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Flipping Out
When A&E's popular series Flip This House started its second season last Sunday, the show had some new stars, and the old ones — local boy Richard Davis and his crew from James Island-based Trademark Properties — are not happy at having been flipped off. Off the network, that is. Season two of the hit television series now follows real-estate development teams in San Antonio and Atlanta as they fix up eyesores and quickly sell them for a profit. When the show started in July 2005, Davis made much of how he'd shopped the idea around to various networks before settling on A&E in return for co-ownership and an equal split of revenues. The show was popular enough to merit being moved from a crappy morning time slot to prime-time Mondays, and it even spawned imitators, including Discovery Channel's Flip That House.

Two weeks ago, an apoplectic Davis (you know how he gets) filed a multimillion dollar lawsuit against A&E for fraud, breach of contract, misappropriation of trade secrets, and unfair business practices. Davis alleges A&E never contractualized their agreement despite repeated prompting from him, that he never sold the rights to the show, and that he never received a penny from the network. A&E says ... well, nothing. So far the network's declined to comment on the matter at all. The original show's fan base has turned out in full support of Davis; one dedicated blogger even created a website, www.flipthislawsuit.com, to follow the development of the legal battle, or Davis' side of it, anyway. In the meantime, Davis and Trademark Properties have flipped over to an A&E competitor, TLC, where they've created an as-yet-unnamed new series in the same vein as Flip This House. The show's scheduled to air sometime in 2007 — presumably once Davis finishes combing through his contract. —Steven Zimmerman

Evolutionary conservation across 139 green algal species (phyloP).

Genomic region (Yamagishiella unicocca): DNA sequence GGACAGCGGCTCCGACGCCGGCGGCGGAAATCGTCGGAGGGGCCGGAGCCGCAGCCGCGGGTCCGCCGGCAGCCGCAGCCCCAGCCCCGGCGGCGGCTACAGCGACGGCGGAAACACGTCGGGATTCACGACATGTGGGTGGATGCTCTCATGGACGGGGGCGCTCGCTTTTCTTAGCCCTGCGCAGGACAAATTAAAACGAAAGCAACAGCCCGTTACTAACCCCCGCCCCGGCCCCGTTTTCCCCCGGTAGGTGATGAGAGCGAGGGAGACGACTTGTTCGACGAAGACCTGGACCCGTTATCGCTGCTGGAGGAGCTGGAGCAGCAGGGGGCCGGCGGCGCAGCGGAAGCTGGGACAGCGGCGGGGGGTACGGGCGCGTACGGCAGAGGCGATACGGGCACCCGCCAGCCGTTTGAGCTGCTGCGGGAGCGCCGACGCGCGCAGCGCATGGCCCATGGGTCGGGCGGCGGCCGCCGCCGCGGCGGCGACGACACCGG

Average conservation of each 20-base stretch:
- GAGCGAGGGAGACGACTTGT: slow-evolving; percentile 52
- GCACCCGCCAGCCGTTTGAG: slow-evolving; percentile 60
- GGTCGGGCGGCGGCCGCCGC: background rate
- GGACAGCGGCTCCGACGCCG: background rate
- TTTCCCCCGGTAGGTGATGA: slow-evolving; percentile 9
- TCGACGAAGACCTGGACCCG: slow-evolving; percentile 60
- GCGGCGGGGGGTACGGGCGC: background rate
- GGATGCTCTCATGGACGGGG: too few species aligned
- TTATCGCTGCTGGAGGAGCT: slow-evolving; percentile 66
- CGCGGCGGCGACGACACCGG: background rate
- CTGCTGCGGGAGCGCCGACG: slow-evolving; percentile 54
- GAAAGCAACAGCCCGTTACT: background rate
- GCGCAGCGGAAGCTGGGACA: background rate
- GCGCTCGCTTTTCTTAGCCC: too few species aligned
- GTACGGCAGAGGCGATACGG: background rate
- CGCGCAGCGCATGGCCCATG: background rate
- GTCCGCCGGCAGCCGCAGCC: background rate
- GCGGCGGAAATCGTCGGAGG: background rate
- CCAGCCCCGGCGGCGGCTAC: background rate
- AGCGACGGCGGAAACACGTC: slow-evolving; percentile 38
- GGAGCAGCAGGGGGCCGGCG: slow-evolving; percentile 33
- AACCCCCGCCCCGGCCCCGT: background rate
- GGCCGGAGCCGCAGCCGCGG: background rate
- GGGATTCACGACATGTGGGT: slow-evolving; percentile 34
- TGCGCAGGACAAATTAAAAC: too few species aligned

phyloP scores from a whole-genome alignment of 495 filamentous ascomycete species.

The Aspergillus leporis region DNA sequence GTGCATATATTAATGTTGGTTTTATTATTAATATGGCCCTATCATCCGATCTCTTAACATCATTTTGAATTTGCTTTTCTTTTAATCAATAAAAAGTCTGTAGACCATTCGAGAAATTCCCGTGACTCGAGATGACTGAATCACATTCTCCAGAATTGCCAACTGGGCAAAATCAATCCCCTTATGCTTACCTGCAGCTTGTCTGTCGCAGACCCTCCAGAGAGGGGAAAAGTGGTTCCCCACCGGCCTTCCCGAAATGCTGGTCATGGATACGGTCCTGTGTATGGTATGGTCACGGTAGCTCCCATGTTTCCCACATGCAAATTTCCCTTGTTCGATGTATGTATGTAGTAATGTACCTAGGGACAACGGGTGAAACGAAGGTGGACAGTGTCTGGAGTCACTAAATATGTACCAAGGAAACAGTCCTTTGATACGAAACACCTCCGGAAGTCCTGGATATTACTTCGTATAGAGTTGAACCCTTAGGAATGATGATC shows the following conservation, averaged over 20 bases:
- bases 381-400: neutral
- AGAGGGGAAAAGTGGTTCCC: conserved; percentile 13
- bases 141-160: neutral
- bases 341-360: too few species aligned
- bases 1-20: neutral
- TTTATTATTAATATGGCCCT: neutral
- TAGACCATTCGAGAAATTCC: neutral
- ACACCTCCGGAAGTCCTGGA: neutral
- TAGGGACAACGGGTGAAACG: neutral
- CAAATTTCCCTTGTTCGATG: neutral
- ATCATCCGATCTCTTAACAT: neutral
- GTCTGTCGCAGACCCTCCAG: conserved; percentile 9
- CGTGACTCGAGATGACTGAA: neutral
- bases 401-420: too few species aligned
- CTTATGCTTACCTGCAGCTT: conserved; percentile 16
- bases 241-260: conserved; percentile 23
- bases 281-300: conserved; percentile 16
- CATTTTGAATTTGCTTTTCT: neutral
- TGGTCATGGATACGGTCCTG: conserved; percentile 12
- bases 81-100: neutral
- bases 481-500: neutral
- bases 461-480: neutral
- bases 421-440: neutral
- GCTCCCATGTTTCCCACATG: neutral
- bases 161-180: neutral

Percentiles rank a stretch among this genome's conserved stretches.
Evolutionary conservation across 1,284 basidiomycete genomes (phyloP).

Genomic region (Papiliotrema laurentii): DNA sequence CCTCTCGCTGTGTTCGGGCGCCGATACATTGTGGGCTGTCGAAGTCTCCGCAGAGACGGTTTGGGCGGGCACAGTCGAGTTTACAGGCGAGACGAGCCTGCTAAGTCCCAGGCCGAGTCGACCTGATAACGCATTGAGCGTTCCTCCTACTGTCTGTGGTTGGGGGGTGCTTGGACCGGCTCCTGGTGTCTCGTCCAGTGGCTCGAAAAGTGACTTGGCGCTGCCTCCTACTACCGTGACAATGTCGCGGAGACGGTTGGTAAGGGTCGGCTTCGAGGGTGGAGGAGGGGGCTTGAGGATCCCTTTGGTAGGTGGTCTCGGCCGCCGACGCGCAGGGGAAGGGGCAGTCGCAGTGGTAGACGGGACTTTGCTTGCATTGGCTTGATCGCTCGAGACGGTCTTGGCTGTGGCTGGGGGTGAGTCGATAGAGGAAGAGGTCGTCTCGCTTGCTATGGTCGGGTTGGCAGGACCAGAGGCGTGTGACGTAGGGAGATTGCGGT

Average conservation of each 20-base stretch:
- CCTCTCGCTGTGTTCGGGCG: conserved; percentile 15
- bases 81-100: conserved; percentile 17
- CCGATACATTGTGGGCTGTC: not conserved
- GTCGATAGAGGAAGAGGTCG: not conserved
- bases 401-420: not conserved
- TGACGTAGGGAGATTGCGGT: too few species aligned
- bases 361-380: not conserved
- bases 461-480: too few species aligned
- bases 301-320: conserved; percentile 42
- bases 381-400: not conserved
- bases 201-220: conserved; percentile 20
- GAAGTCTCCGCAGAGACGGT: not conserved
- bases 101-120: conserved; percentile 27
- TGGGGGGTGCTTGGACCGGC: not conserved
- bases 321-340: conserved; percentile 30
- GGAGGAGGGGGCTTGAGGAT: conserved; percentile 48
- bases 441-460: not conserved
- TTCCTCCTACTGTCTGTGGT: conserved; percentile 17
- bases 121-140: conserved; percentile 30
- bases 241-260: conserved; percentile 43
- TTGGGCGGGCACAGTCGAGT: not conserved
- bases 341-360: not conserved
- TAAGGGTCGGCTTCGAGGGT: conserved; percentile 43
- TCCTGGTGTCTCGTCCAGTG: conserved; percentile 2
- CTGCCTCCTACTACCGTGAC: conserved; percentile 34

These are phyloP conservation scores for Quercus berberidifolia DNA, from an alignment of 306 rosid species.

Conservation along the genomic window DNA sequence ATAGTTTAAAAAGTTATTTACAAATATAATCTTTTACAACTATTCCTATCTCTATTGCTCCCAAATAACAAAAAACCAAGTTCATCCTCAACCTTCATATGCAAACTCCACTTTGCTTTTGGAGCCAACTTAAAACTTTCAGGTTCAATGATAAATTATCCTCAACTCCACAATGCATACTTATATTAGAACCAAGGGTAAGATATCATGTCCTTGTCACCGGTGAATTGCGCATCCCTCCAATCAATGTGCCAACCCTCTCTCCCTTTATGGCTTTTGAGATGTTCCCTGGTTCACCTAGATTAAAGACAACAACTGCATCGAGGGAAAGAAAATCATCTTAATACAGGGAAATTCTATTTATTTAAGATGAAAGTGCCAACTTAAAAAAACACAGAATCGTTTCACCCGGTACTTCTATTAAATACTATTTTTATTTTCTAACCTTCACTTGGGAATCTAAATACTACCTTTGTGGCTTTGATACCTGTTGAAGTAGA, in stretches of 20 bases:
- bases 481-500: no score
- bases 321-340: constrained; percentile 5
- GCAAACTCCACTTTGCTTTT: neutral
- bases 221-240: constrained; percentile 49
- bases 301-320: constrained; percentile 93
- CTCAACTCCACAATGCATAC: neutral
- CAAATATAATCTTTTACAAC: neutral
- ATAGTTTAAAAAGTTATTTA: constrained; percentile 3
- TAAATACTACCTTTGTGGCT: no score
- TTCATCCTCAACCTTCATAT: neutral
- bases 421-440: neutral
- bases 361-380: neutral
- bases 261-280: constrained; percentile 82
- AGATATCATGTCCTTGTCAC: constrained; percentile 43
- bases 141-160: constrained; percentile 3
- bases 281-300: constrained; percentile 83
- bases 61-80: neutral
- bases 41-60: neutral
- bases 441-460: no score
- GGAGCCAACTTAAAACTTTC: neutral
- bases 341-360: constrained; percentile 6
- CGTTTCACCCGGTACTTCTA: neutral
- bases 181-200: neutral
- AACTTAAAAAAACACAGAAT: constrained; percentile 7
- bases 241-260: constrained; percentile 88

Three's Company
S.C.'s beefed-up tax incentives are looking better and better: New York-based Hyde Park Entertainment is filming two feature projects, Death Sentence and Asylum, here, and now Two Roads Entertainment has selected York County as the shooting location for its feature-length Patriotville, starring Justin Long (Dodgeball, The Break Up). Helmed by upstart short film director Talmage Cooley, the film's expected to be in production through September. —PS

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